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Scientific Sessions

Scientific Serve appreciate your participation in this Conference. Every Conference is divided into several sessions of subfields. Select the Subfield of your choice please.

Session 1

Cancer and Cell Biology

The cell is the fundamental unit of life. It is the smallest structure of the body capable of performing all of the processes that define life. Each of the organs in the body such as the lung, breast, colon, and brain consists of specialized cells that carry out the organ's functions such as the transportation of oxygen, digestion of nutrients, excretion of waste materials, locomotion, reproduction, thinking, etc. If anything goes wrong during this complicated process, a cell may become cancerous. A cancer cell is a cell that grows out of control. Unlike normal cells, cancer cells ignore signals to stop dividing, to specialize, or to die and be shed. Growing in an uncontrollable manner and unable to recognize its own natural boundary, the cancer cells may spread to areas of the body where they do not belong.

Session 2

Oncogenomics

The goal of oncogenomics is to identify new oncogenes or tumor suppressor genes that may provide new insights into cancer diagnosis, predicting clinical outcome of cancers and new targets for cancer therapies. Besides understanding the underlying genetic mechanisms that initiate or drive cancer progression, oncogenomics targets personalized cancer treatment. Cancer develops due to DNA mutations and epigenetic alterations that accumulate randomly. Identifying and targeting the mutations in an individual patient may lead to increased treatment efficacy. The completion of the Human Genome Project facilitated the field of oncogenomics and increased the abilities of researchers to find oncogenes. Sequencing technologies and global methylation profiling techniques have been applied to the study of oncogenomics.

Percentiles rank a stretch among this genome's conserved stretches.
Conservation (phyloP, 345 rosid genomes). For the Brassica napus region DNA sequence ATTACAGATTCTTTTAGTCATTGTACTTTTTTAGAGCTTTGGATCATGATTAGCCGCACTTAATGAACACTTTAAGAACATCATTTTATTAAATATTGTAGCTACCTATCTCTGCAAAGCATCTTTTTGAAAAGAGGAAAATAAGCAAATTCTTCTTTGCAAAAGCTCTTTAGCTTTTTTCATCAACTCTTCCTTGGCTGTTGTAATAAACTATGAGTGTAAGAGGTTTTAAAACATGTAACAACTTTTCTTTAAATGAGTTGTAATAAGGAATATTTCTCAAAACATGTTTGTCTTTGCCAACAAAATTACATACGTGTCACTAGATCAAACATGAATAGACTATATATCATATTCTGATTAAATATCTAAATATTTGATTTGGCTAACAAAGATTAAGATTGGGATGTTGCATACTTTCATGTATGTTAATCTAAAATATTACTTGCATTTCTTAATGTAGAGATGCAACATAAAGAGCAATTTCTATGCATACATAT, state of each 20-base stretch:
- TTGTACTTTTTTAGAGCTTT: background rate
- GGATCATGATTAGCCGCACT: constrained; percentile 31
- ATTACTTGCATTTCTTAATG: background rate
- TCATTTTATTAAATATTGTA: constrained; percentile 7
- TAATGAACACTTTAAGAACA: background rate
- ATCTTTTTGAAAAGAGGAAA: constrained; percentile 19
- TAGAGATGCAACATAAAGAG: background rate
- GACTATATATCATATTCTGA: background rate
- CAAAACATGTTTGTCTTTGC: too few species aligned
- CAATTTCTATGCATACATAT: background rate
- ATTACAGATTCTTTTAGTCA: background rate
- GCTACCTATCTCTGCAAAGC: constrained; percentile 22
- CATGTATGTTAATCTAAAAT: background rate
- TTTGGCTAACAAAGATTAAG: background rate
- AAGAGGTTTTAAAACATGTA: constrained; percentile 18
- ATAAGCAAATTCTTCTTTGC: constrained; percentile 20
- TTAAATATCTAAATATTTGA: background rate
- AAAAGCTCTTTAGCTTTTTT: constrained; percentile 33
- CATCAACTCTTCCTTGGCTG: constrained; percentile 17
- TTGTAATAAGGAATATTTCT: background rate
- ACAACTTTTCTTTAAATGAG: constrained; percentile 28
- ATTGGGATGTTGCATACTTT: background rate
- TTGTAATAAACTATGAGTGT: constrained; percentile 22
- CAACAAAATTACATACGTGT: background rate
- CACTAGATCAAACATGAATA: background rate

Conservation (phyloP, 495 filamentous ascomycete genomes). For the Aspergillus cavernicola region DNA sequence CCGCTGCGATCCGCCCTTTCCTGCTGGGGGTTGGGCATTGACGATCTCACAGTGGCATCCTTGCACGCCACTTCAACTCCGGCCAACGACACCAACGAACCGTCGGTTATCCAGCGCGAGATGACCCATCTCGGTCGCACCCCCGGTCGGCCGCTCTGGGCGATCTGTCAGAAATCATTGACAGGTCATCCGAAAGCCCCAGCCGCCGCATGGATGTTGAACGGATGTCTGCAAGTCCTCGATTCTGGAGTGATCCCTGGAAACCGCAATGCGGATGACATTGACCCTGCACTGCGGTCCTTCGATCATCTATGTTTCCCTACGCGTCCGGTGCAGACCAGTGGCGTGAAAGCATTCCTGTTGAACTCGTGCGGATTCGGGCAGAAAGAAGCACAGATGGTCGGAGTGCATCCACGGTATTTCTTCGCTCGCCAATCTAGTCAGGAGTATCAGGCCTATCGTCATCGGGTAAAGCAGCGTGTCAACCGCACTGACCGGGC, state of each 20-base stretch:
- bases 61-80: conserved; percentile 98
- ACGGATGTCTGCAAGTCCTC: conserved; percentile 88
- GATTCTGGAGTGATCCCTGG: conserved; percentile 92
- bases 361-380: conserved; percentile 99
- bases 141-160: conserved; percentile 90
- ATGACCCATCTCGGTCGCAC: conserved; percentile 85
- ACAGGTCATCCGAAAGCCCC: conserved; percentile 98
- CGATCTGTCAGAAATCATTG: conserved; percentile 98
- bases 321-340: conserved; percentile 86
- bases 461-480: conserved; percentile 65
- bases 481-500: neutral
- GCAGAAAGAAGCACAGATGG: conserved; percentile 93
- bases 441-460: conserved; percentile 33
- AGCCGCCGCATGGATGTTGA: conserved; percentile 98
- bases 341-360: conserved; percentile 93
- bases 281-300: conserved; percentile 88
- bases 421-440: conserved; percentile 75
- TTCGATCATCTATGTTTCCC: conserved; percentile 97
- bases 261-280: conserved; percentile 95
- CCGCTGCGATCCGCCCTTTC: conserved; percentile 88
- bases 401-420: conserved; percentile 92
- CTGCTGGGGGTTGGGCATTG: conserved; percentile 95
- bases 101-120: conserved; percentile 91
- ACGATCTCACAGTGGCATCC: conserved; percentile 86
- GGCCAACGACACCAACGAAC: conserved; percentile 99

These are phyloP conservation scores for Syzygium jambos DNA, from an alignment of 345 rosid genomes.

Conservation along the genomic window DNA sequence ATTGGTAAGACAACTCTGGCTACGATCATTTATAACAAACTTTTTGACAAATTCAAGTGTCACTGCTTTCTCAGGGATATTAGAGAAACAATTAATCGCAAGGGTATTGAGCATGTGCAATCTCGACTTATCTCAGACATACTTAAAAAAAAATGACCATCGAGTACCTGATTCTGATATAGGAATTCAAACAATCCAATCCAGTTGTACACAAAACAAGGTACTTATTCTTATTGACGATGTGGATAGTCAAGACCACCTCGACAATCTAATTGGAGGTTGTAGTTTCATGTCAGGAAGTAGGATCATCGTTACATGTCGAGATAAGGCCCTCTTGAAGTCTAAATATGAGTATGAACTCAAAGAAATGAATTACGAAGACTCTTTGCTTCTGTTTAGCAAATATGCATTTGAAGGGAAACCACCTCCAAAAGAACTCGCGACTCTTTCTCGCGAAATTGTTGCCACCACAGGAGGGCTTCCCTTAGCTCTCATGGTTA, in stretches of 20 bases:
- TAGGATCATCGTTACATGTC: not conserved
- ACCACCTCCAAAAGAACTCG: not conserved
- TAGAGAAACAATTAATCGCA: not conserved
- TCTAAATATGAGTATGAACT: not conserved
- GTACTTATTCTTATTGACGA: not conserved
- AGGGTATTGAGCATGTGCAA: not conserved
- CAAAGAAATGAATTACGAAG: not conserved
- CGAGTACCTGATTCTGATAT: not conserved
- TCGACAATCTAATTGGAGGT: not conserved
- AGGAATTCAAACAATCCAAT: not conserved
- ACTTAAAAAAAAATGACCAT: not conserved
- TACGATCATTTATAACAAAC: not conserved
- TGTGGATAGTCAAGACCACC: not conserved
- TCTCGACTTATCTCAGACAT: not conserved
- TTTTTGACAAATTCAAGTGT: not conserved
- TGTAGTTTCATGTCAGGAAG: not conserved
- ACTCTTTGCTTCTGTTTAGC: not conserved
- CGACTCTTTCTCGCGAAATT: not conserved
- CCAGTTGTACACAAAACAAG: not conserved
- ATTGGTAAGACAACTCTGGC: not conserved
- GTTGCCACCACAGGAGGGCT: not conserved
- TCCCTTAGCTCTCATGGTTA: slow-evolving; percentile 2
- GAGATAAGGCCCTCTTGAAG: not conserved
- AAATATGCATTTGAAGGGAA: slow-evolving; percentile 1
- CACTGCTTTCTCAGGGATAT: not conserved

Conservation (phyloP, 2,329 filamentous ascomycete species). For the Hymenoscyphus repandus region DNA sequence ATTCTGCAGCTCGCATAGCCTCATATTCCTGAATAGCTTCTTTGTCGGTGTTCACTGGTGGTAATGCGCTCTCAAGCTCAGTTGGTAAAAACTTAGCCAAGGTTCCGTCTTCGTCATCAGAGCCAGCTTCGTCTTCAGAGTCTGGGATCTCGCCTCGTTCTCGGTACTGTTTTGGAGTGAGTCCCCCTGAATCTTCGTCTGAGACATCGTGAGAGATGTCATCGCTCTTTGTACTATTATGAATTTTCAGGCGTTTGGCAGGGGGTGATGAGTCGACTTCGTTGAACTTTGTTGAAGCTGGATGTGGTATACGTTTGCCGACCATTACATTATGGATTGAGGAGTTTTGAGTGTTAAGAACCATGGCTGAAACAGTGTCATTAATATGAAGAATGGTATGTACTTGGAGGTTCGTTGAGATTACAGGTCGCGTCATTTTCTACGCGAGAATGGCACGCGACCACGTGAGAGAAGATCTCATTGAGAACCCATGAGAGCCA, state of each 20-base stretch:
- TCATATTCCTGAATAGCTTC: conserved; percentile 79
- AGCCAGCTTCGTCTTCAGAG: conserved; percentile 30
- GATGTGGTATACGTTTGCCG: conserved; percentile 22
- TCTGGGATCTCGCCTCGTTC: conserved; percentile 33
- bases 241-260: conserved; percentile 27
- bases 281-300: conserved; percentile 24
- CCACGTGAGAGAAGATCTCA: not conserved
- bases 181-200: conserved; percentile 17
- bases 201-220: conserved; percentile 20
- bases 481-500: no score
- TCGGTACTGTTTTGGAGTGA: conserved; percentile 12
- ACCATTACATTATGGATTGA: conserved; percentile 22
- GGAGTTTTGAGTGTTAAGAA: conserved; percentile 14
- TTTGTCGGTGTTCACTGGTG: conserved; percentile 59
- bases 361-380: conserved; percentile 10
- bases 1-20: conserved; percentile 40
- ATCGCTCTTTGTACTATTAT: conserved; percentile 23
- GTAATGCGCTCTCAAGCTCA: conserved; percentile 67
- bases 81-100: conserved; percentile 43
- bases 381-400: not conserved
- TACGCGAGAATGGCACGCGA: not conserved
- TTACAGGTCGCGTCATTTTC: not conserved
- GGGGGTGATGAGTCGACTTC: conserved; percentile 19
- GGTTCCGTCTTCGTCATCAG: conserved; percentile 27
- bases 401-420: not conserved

Session 3

Cancer Biomarkers

A cancer biomarker refers to a substance or process that is indicative of the presence of cancer in the body. A biomarker may be a molecule secreted by a tumor or a specific response of the body to the presence of cancer. Genetic, epigenetic, proteomic, glycomic, and imaging biomarkers can be used for cancer diagnosis, prognosis, and epidemiology. Ideally, such biomarkers can be assayed in non-invasively collected biofluids like blood or serum. While numerous challenges exist in translating biomarker research into the clinical space; a number of gene and protein based biomarkers have already been used at some point in patient care; including AFP (Liver Cancer), BCR-ABL (Chronic Myeloid Leukemia), BRCA1 / BRCA2 (Breast/Ovarian Cancer), BRAF V600E (Melanoma/Colorectal Cancer), CA-125 (Ovarian Cancer), CA19.9 (Pancreatic Cancer), CEA (Colorectal Cancer), EGFR (Non-small-cell lung carcinoma), HER-2 (Breast Cancer), KIT (Gastrointestinal stromal tumor), PSA (Prostate Specific Antigen) (Prostate Cancer), S100 (Melanoma), and many others.

Session 4

Organ Specific Cancers and Effects